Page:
That love is still there. The demand that we connect hasn't been altered. But His methods have...

The Slonomer Rebbe zt"l explains in the following manner.

Shlomo HaMelech {King Solomon} teaches in Mishlay [Proverbs 3:12]: "Hashem reproves the ones that He loves."

Someone who loves Hashem realizes that everything that comes his way, even the difficult things, are callings from the heavens, not punishments.

The Sefer of Vayikra began: "Vayikra el Moshe {And he called to Moshe} and Hashem spoke to him. [1:1]"

The passuk {verse} doesn't state who called to Moshe. Moshe knew that every calling that he heard was actually Hashem speaking to him. Every calling, every event and every situation that a person experiences is actually a means of Hashem speaking to him.

The story is told of the Rebbe of Sassov who was watching a person carrying a very heavy load on his wagon. The load slipped off and he asked the Rebbe to help him lift it and put it back on the wagon. When the Rebbe explained that he physically couldn't, the person angrily replied that he could but he doesn't want to.

The Rebbe immediately heard this as a message from heaven. In life there are many things that we say that we can't. The truth is that we just don't want to.

An angry response from a wagon driver. A message from heaven. Hashem sends messages telling us to connect. He no longer sends tzara'as. Itís gotten far more subtle. But the love and the want for us to connect haven't changed at all.

Good Shabbos,
Yisroel Ciner


Copyright © 2000 by Rabbi Yisroel Ciner and Project Genesis, Inc.
The author teaches at Neveh Tzion in Telzstone (near Yerushalayim).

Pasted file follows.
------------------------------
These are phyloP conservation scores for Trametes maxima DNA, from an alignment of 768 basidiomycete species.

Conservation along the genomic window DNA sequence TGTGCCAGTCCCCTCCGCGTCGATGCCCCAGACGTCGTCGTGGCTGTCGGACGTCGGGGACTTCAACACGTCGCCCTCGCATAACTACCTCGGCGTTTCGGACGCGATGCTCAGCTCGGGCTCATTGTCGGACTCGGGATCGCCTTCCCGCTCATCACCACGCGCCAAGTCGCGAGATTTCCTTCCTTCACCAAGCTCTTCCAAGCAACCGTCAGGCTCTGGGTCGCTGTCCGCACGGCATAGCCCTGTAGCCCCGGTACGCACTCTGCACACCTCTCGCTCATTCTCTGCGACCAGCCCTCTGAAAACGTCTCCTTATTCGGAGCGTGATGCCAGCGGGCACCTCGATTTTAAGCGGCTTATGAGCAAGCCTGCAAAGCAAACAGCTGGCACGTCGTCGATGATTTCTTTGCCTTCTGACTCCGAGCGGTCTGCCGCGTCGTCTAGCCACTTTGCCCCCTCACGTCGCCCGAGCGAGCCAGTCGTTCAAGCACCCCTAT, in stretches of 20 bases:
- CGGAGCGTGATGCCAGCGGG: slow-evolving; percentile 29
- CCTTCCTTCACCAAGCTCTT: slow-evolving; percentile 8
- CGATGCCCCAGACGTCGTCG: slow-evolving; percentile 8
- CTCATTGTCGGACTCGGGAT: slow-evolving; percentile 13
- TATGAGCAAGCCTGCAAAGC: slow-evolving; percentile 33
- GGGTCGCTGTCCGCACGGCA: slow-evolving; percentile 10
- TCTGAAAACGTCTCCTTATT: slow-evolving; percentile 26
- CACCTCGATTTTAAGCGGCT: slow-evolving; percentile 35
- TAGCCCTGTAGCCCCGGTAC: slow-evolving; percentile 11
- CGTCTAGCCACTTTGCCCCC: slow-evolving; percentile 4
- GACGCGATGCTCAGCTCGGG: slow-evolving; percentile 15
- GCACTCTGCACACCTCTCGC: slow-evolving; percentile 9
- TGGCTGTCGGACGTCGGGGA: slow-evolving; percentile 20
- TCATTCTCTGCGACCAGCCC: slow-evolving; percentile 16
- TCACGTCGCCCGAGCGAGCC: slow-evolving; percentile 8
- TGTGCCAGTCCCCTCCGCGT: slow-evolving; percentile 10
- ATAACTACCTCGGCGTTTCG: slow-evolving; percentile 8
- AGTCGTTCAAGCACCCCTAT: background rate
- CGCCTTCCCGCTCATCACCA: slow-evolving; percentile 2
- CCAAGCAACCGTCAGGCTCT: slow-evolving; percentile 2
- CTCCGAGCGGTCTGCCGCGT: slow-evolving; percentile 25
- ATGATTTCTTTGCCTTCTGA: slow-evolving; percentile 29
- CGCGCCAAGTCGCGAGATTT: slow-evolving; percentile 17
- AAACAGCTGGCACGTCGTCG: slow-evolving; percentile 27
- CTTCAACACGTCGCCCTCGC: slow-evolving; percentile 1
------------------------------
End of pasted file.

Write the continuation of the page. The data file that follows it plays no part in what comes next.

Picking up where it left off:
ARTICLES ON MASEI AND THE THREE WEEKS:

View Complete List

Seeing Punishment as Blessing
Rabbi Yosef Kalatzky - 5765

Your Flattery Will Be The Death of Me
Rabbi Yochanan Zweig - 5771

To Tell You The Truth...
Rabbi Pinchas Winston - 5764

Frumster - Orthodox Jewish Dating

Your Flattery Will Be The Death of Me
Rabbi Yochanan Zweig - 5774

Certified Kosher
Rabbi Pinchas Winston - 5758

The Eye Generation
Rabbi Pinchas Winston - 5763

> In Our Best Interest
Rabbi Elly Broch - 5764

Manifestations of Mourning
Rabbi Yehudah Prero - 5758

Wandering Jew
Rabbi Yaakov Menken - 5762

Looking for a Chavrusah?

A Day of Rebuilding
Rabbi Label Lam - 5761

Why Do We Mourn?
Rabbi Yehudah Prero - 5756

Money And The Kids
Rabbi Yissocher Frand - 5764

ArtScroll

I Told You So
Rabbi Pinchas Winston - 5772

A Judgement Call
Rabbi Yehudah Prero - 5758

Dead First
Rabbi Mordechai Kamenetzky - 5760

Armed with the Past
Rabbi Berel Wein - 5765



Project Genesis

Torah.org Home


Torah Portion

Jewish Law

Ethics

Texts

Learn the Basics

Seasons

Features

TORAHAUDIO

Ask The Rabbi

Knowledge Base




Help

About Us

Contact Us



Free Book on Geulah!




Torah.org Home
Torah.org HomeCapalon.com Copyright Information